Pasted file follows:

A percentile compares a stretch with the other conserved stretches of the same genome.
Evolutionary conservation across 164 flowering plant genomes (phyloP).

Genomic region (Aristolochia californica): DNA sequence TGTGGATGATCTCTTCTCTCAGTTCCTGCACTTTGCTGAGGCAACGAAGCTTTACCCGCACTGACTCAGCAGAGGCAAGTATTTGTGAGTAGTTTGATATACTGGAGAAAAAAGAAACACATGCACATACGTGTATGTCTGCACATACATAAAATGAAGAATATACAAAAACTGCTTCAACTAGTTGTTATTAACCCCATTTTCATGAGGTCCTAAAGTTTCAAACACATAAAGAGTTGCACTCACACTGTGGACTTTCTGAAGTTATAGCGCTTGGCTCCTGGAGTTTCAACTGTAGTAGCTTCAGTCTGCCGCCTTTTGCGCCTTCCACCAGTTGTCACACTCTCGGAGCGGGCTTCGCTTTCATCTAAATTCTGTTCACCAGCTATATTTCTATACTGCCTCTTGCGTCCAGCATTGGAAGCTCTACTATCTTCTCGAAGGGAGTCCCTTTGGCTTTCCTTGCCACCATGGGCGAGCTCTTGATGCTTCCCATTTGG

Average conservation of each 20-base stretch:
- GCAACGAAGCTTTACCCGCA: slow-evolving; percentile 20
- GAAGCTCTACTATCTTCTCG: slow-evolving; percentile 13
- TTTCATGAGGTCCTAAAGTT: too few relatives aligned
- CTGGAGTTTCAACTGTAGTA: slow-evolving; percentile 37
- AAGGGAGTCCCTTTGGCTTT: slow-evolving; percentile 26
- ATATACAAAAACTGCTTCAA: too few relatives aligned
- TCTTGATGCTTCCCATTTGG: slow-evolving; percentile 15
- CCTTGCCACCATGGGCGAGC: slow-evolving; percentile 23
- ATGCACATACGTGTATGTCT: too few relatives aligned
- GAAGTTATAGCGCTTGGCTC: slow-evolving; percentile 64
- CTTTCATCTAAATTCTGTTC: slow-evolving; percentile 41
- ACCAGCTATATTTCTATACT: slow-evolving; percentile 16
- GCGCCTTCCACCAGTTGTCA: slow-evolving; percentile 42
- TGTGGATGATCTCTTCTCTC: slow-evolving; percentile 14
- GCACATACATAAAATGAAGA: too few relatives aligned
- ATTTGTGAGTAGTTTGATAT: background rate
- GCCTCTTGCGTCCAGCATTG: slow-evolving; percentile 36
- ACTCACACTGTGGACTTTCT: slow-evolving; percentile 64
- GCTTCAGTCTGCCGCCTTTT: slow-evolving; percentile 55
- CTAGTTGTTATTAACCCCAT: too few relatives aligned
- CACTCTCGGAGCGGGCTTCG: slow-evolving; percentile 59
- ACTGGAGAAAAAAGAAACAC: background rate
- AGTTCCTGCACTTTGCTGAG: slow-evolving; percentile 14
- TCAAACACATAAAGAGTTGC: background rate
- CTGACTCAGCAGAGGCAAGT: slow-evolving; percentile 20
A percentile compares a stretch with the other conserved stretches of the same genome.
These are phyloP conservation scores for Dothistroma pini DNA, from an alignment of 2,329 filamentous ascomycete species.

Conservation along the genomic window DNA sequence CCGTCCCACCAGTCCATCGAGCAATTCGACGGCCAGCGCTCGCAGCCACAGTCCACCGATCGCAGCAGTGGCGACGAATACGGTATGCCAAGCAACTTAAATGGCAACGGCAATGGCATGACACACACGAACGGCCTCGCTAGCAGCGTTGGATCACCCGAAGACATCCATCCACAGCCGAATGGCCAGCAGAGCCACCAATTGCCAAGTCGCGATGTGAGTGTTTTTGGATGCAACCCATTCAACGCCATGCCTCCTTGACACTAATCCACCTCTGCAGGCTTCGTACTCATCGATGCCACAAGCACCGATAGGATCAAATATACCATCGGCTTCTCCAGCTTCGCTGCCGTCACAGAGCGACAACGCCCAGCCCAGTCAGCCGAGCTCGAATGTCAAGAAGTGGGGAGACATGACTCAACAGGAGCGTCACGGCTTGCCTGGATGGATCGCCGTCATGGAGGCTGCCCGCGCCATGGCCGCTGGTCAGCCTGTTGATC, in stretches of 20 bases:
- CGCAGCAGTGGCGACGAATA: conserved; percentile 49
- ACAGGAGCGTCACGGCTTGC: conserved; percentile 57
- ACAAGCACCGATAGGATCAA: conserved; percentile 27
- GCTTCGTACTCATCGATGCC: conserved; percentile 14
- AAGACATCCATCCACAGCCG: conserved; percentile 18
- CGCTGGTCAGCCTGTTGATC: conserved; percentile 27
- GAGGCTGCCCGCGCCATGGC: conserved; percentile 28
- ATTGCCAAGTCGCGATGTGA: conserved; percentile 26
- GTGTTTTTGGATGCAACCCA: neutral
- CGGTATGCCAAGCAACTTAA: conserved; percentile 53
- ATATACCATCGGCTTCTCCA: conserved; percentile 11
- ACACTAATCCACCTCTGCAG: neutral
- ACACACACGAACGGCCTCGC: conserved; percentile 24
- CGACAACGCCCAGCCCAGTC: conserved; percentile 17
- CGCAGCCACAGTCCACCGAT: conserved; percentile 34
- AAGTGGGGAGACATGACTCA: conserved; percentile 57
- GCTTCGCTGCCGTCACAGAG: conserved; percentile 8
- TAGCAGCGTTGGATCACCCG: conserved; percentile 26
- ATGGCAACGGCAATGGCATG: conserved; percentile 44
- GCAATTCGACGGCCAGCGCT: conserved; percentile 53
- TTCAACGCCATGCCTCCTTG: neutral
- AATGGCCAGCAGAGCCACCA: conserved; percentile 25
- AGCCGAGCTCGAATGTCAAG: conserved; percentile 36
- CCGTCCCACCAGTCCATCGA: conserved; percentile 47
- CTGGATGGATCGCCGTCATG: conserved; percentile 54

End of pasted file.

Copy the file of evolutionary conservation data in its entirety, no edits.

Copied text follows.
A percentile compares a stretch with the other conserved stretches of the same genome.
Evolutionary conservation across 164 flowering plant genomes (phyloP).

Genomic region (Aristolochia californica): DNA sequence TGTGGATGATCTCTTCTCTCAGTTCCTGCACTTTGCTGAGGCAACGAAGCTTTACCCGCACTGACTCAGCAGAGGCAAGTATTTGTGAGTAGTTTGATATACTGGAGAAAAAAGAAACACATGCACATACGTGTATGTCTGCACATACATAAAATGAAGAATATACAAAAACTGCTTCAACTAGTTGTTATTAACCCCATTTTCATGAGGTCCTAAAGTTTCAAACACATAAAGAGTTGCACTCACACTGTGGACTTTCTGAAGTTATAGCGCTTGGCTCCTGGAGTTTCAACTGTAGTAGCTTCAGTCTGCCGCCTTTTGCGCCTTCCACCAGTTGTCACACTCTCGGAGCGGGCTTCGCTTTCATCTAAATTCTGTTCACCAGCTATATTTCTATACTGCCTCTTGCGTCCAGCATTGGAAGCTCTACTATCTTCTCGAAGGGAGTCCCTTTGGCTTTCCTTGCCACCATGGGCGAGCTCTTGATGCTTCCCATTTGG

Average conservation of each 20-base stretch:
- GCAACGAAGCTTTACCCGCA: slow-evolving; percentile 20
- GAAGCTCTACTATCTTCTCG: slow-evolving; percentile 13
- TTTCATGAGGTCCTAAAGTT: too few relatives aligned
- CTGGAGTTTCAACTGTAGTA: slow-evolving; percentile 37
- AAGGGAGTCCCTTTGGCTTT: slow-evolving; percentile 26
- ATATACAAAAACTGCTTCAA: too few relatives aligned
- TCTTGATGCTTCCCATTTGG: slow-evolving; percentile 15
- CCTTGCCACCATGGGCGAGC: slow-evolving; percentile 23
- ATGCACATACGTGTATGTCT: too few relatives aligned
- GAAGTTATAGCGCTTGGCTC: slow-evolving; percentile 64
- CTTTCATCTAAATTCTGTTC: slow-evolving; percentile 41
- ACCAGCTATATTTCTATACT: slow-evolving; percentile 16
- GCGCCTTCCACCAGTTGTCA: slow-evolving; percentile 42
- TGTGGATGATCTCTTCTCTC: slow-evolving; percentile 14
- GCACATACATAAAATGAAGA: too few relatives aligned
- ATTTGTGAGTAGTTTGATAT: background rate
- GCCTCTTGCGTCCAGCATTG: slow-evolving; percentile 36
- ACTCACACTGTGGACTTTCT: slow-evolving; percentile 64
- GCTTCAGTCTGCCGCCTTTT: slow-evolving; percentile 55
- CTAGTTGTTATTAACCCCAT: too few relatives aligned
- CACTCTCGGAGCGGGCTTCG: slow-evolving; percentile 59
- ACTGGAGAAAAAAGAAACAC: background rate
- AGTTCCTGCACTTTGCTGAG: slow-evolving; percentile 14
- TCAAACACATAAAGAGTTGC: background rate
- CTGACTCAGCAGAGGCAAGT: slow-evolving; percentile 20
A percentile compares a stretch with the other conserved stretches of the same genome.
These are phyloP conservation scores for Dothistroma pini DNA, from an alignment of 2,329 filamentous ascomycete species.

Conservation along the genomic window DNA sequence CCGTCCCACCAGTCCATCGAGCAATTCGACGGCCAGCGCTCGCAGCCACAGTCCACCGATCGCAGCAGTGGCGACGAATACGGTATGCCAAGCAACTTAAATGGCAACGGCAATGGCATGACACACACGAACGGCCTCGCTAGCAGCGTTGGATCACCCGAAGACATCCATCCACAGCCGAATGGCCAGCAGAGCCACCAATTGCCAAGTCGCGATGTGAGTGTTTTTGGATGCAACCCATTCAACGCCATGCCTCCTTGACACTAATCCACCTCTGCAGGCTTCGTACTCATCGATGCCACAAGCACCGATAGGATCAAATATACCATCGGCTTCTCCAGCTTCGCTGCCGTCACAGAGCGACAACGCCCAGCCCAGTCAGCCGAGCTCGAATGTCAAGAAGTGGGGAGACATGACTCAACAGGAGCGTCACGGCTTGCCTGGATGGATCGCCGTCATGGAGGCTGCCCGCGCCATGGCCGCTGGTCAGCCTGTTGATC, in stretches of 20 bases:
- CGCAGCAGTGGCGACGAATA: conserved; percentile 49
- ACAGGAGCGTCACGGCTTGC: conserved; percentile 57
- ACAAGCACCGATAGGATCAA: conserved; percentile 27
- GCTTCGTACTCATCGATGCC: conserved; percentile 14
- AAGACATCCATCCACAGCCG: conserved; percentile 18
- CGCTGGTCAGCCTGTTGATC: conserved; percentile 27
- GAGGCTGCCCGCGCCATGGC: conserved; percentile 28
- ATTGCCAAGTCGCGATGTGA: conserved; percentile 26
- GTGTTTTTGGATGCAACCCA: neutral
- CGGTATGCCAAGCAACTTAA: conserved; percentile 53
- ATATACCATCGGCTTCTCCA: conserved; percentile 11
- ACACTAATCCACCTCTGCAG: neutral
- ACACACACGAACGGCCTCGC: conserved; percentile 24
- CGACAACGCCCAGCCCAGTC: conserved; percentile 17
- CGCAGCCACAGTCCACCGAT: conserved; percentile 34
- AAGTGGGGAGACATGACTCA: conserved; percentile 57
- GCTTCGCTGCCGTCACAGAG: conserved; percentile 8
- TAGCAGCGTTGGATCACCCG: conserved; percentile 26
- ATGGCAACGGCAATGGCATG: conserved; percentile 44
- GCAATTCGACGGCCAGCGCT: conserved; percentile 53
- TTCAACGCCATGCCTCCTTG: neutral
- AATGGCCAGCAGAGCCACCA: conserved; percentile 25
- AGCCGAGCTCGAATGTCAAG: conserved; percentile 36
- CCGTCCCACCAGTCCATCGA: conserved; percentile 47
- CTGGATGGATCGCCGTCATG: conserved; percentile 54